by the insurance company, all costs taxed against you in a court
suit, attorney’s fees, bail bonds (up to a certain amount)
and related costs. It also covers reasonable expenses you incur
at the request of the company. Most policies cover up to $200 a
day for actual lost wages if attending a hearing or trial at the
It is important to note that such expenses are an important benefit
to policyholders. To illustrate, a basic and very important provision
of automobile liability insurance contracts is the promise of the
insurance company to “pay for damages for bodily injury or
property damage for which any insured is legally responsible because
of an accident. In addition to our (the insurance company’s)
limit of liability, we will pay all defense costs we incur.”
Thus, coverage for legal expenses is a direct benefit to policyholders,
expenses they would incur if it were not for the insurance policy.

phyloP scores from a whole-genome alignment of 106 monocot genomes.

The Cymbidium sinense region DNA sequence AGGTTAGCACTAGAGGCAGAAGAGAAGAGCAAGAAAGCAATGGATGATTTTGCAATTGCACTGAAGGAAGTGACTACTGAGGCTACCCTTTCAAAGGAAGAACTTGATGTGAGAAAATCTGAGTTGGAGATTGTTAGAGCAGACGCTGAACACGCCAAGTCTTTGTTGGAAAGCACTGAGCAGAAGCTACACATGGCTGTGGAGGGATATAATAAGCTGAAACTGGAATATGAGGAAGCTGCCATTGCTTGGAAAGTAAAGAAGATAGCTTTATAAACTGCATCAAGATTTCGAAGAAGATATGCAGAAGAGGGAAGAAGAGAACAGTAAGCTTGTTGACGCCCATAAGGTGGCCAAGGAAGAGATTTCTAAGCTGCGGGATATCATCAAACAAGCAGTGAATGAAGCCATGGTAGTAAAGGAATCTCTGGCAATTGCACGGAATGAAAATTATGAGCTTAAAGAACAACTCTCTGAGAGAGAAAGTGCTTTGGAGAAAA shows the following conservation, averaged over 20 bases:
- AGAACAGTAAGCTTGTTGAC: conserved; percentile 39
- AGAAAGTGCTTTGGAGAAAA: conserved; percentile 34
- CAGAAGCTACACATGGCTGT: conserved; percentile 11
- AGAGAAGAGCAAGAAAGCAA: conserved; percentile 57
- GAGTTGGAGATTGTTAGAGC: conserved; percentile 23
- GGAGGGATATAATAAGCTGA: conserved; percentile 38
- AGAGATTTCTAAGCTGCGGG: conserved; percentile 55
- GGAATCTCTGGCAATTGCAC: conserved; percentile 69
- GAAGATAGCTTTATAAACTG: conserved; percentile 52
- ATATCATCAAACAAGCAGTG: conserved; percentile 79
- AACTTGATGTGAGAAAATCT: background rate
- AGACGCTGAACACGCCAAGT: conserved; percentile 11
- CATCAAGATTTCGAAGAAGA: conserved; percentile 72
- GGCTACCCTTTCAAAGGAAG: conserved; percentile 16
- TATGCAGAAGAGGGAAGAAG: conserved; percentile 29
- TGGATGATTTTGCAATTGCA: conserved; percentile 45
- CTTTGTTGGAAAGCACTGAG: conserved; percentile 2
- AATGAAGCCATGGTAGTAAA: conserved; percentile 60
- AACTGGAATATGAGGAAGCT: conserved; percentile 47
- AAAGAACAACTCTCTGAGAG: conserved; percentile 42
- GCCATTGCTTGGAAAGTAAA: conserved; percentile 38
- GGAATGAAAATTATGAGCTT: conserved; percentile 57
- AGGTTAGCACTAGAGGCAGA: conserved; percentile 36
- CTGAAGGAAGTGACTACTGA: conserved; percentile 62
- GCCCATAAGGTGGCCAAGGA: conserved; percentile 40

Definitions: This section of the insurance policy
defines the various terms used in the policy. It explains such terms
as who is covered by the contract and what the company describes
as the “covered auto.”
Exclusions: Each coverage section in a policy
includes exclusions. Exclusions clarify the intent of the insurance
policy by explaining the situations in which the policy will not
cover you or the insured vehicle. You may be able to “buy
back” coverage for certain exclusions by adding endorsements
to the policy. Policyholders should pay special attention to these
sections and should be aware that the policy does not cover all
things under all circumstances.
Conditions: This section establishes the conditions
that must be present or complied with by the company and/or the
insured. Examples of conditions include time-period restrictions,